Words don’t do justice to describe the salt flats of Uyuni, Bolivia, so I’m trying to do it with pictures.
You normally don’t hear of Uyuni until you start thinking about travel to Bolivia and wonder what to see there. I met a professional photographer some months back, who described the Salar de Uyuni and recommended visiting in the rainy season. Because that’s when water covers the salty crust and turns the place into a giant reflector.
What’s even more amazing? Upon asking, I learned that they don’t process and sell salt to the extent that you might expect. In fact, the country with the world’s largest salt flats does not feature in the list of top 25 salt producing countries. The distinct lack of production facilities lets the landscape remain so, without being marred by ugly development, which is a rare and lovely privilege in these times of over-processing. The only place I saw (and bought) packaged salt from Uyuni was at the airport souvenir store. All production is artisanal, barely mechanised.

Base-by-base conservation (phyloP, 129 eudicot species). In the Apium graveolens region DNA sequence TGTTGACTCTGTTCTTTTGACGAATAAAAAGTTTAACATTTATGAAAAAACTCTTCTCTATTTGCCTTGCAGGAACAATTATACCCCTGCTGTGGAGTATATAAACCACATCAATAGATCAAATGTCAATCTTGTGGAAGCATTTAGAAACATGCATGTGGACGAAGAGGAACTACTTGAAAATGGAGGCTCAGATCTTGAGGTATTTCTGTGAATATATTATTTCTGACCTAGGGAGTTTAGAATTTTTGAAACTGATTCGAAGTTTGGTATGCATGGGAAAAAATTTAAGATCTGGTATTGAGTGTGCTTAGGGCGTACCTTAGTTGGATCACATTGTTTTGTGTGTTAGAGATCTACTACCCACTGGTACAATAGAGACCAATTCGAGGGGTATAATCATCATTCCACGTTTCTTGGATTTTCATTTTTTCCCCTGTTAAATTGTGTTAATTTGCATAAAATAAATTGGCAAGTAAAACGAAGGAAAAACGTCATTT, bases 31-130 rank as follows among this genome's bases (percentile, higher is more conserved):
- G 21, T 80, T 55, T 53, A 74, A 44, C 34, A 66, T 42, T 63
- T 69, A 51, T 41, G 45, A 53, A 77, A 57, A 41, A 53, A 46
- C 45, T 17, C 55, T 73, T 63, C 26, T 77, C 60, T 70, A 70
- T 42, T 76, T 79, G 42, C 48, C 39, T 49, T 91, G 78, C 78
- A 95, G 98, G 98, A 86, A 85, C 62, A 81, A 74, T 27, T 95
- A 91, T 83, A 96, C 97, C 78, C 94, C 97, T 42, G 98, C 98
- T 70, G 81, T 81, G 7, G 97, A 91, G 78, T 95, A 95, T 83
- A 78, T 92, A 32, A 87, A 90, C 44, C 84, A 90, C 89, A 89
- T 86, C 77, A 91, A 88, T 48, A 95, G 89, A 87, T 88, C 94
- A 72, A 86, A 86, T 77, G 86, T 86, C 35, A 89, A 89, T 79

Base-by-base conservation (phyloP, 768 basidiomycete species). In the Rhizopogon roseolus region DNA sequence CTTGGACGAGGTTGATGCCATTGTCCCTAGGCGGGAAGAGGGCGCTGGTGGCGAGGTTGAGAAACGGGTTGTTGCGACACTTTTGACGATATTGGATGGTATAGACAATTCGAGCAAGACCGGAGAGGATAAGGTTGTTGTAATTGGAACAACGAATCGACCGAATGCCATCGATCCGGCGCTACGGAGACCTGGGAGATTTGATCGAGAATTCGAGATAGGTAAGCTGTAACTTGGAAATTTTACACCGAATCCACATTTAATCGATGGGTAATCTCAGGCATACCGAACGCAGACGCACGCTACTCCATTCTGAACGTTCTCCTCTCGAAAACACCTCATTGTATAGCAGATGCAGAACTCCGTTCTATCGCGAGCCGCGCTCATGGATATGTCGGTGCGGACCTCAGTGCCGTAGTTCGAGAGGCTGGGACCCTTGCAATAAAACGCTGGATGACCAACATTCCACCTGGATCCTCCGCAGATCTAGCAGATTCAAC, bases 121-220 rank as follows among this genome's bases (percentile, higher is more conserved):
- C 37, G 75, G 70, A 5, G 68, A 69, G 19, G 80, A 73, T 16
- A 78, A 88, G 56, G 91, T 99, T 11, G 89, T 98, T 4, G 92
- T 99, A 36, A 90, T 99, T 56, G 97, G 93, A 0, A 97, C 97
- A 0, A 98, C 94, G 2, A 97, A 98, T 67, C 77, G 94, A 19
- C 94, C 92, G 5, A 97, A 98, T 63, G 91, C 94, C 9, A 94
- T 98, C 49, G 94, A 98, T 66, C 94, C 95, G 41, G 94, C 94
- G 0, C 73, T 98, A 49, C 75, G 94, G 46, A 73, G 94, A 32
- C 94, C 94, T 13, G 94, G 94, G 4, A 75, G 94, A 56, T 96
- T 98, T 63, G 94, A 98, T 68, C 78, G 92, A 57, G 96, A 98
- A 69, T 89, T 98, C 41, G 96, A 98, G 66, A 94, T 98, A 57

Enough of the salt, let’s focus on the Salar.
While driving through the flats, I had a hunch which the driver validated – the Salar is bigger in area than Lake Titicaca, another spectacular site in this region. And surely, you can define infinity when that is all you can see!
It isn’t as if there aren’t tourists in Uyuni. This is one of Bolivia’s most popular destinations. And in a selfie-obsessed, Instagram-mad society, the idea of seeing yourself twice over is irresistible.
The beauty is that the space is so vast, you can drive for a bit and fill your vision with less people and more landscape.
My hotel and driver were pretty resourceful, setting up a picnic right on the Salar. We know about adding salt to food, now picture this food on salt, complete with picnic table.
With a scene like this, the evening light is bound to be spectacular.